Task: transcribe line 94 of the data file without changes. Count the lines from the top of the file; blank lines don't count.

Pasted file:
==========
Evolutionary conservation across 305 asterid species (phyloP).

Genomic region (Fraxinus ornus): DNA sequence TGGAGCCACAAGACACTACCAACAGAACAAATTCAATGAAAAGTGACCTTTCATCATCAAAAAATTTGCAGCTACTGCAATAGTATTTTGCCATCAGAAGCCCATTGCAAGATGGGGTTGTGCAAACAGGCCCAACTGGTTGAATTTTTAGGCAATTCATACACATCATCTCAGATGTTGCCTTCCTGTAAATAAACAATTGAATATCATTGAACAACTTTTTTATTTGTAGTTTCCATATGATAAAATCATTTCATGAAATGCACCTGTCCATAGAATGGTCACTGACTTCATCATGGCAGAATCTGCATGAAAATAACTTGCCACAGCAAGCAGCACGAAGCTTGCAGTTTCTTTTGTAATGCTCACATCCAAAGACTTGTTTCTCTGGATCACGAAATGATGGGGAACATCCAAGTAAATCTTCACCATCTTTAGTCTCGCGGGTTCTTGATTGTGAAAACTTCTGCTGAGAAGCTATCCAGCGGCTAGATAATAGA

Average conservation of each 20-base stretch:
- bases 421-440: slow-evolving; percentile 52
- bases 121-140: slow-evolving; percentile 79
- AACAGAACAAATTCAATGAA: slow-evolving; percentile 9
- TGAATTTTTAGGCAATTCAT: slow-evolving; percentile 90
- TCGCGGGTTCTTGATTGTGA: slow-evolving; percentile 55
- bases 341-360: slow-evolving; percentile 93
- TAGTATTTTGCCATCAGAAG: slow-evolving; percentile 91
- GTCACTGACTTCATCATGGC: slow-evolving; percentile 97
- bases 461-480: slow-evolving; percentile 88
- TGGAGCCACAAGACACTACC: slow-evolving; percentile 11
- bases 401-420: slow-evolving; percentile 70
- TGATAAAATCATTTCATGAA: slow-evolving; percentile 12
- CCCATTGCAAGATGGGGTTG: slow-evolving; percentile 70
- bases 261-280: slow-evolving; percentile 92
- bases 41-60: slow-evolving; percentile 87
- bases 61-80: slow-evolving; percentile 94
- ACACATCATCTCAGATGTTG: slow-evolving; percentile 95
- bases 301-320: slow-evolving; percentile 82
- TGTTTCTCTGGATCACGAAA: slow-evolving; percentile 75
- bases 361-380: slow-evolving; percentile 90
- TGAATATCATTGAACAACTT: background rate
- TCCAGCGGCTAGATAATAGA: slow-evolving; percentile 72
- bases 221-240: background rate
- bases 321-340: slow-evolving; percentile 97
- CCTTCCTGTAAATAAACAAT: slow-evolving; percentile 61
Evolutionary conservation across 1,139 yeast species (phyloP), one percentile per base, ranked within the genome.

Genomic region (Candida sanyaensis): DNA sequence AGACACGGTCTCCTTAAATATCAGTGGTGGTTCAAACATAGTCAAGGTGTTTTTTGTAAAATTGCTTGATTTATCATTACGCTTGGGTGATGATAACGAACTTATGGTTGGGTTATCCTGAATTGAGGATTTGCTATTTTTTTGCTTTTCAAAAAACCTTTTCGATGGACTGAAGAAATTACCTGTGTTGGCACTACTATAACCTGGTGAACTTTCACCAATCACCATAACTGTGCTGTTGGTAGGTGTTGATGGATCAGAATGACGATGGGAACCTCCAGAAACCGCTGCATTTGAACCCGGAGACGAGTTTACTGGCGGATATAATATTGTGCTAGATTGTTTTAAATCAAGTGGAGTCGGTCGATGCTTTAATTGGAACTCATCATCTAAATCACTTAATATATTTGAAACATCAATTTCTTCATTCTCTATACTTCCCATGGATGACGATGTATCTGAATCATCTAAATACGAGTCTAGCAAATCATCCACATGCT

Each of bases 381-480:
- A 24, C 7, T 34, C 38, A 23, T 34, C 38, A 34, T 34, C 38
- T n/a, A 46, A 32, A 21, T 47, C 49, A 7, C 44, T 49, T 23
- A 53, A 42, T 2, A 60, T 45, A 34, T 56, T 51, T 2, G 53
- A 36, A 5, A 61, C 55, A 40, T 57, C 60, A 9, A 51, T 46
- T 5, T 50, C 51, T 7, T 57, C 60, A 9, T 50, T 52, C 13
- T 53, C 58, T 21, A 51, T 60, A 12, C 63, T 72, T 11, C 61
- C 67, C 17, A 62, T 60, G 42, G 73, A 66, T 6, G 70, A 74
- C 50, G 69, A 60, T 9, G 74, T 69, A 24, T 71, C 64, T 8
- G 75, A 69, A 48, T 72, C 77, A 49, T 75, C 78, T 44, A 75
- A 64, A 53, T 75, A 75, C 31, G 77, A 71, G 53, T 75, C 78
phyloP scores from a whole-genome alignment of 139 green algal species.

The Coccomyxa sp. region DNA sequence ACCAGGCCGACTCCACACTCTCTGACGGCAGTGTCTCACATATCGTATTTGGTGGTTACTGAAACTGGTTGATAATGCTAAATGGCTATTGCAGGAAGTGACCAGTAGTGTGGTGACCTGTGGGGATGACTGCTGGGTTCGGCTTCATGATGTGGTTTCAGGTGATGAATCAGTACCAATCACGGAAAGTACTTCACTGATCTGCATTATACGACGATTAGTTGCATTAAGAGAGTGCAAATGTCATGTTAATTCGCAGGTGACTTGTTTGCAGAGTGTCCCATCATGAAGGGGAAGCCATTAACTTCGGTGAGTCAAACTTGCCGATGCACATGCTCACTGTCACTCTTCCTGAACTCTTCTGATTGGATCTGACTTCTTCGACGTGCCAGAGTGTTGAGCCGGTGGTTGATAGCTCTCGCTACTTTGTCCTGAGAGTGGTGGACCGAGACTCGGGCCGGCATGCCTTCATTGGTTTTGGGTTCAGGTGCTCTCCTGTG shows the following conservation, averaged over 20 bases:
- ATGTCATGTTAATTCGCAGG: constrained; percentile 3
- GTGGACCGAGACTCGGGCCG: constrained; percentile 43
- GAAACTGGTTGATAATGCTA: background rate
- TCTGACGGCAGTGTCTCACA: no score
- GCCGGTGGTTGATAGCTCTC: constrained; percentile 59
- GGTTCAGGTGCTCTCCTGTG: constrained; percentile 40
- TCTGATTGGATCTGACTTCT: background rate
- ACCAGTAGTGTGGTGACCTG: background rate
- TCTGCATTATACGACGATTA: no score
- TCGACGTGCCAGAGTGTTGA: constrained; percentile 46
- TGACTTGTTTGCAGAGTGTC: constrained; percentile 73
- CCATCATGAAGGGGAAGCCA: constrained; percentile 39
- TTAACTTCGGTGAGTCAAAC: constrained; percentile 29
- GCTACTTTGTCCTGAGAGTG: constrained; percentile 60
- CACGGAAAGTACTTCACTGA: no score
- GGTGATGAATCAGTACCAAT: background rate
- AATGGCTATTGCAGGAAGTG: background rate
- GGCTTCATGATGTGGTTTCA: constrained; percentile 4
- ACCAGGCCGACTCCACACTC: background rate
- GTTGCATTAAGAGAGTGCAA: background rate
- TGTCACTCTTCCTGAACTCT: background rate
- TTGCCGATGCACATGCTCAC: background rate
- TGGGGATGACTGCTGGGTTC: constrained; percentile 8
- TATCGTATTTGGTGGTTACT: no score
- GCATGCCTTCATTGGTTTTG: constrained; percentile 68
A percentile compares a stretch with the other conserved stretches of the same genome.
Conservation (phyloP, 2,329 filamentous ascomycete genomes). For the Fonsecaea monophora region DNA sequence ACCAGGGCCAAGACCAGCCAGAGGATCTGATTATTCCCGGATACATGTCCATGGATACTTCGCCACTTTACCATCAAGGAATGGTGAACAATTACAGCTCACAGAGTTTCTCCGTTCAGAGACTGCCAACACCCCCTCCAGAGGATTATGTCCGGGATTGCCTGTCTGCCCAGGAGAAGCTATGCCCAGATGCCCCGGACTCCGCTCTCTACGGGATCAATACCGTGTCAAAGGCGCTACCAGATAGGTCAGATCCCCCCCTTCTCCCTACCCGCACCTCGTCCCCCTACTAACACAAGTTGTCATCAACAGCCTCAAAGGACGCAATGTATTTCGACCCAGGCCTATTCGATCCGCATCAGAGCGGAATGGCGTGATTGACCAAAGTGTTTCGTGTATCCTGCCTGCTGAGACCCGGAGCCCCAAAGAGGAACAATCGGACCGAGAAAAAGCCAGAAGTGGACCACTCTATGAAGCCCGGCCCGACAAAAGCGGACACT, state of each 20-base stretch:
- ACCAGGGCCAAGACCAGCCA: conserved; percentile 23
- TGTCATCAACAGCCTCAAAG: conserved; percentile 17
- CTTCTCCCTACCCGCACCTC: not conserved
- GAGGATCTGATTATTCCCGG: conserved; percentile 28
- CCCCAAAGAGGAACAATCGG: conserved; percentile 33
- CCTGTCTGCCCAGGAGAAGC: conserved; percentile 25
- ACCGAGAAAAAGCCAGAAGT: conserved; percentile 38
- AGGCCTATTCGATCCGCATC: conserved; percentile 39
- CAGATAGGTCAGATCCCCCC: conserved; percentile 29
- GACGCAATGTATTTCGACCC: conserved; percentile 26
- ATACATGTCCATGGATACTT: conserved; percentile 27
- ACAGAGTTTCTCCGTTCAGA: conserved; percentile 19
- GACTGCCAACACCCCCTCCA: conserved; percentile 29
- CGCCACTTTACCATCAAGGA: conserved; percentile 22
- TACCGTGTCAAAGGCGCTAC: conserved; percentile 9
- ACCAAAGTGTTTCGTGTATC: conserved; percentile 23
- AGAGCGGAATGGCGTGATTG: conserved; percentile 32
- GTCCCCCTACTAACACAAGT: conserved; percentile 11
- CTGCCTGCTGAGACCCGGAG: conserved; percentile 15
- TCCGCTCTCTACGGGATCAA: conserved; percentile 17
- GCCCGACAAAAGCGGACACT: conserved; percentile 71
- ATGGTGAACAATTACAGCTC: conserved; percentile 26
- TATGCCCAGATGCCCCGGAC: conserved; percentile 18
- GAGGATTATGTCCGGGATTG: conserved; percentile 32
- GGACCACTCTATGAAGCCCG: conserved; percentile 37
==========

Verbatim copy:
- GAGGATTATGTCCGGGATTG: conserved; percentile 32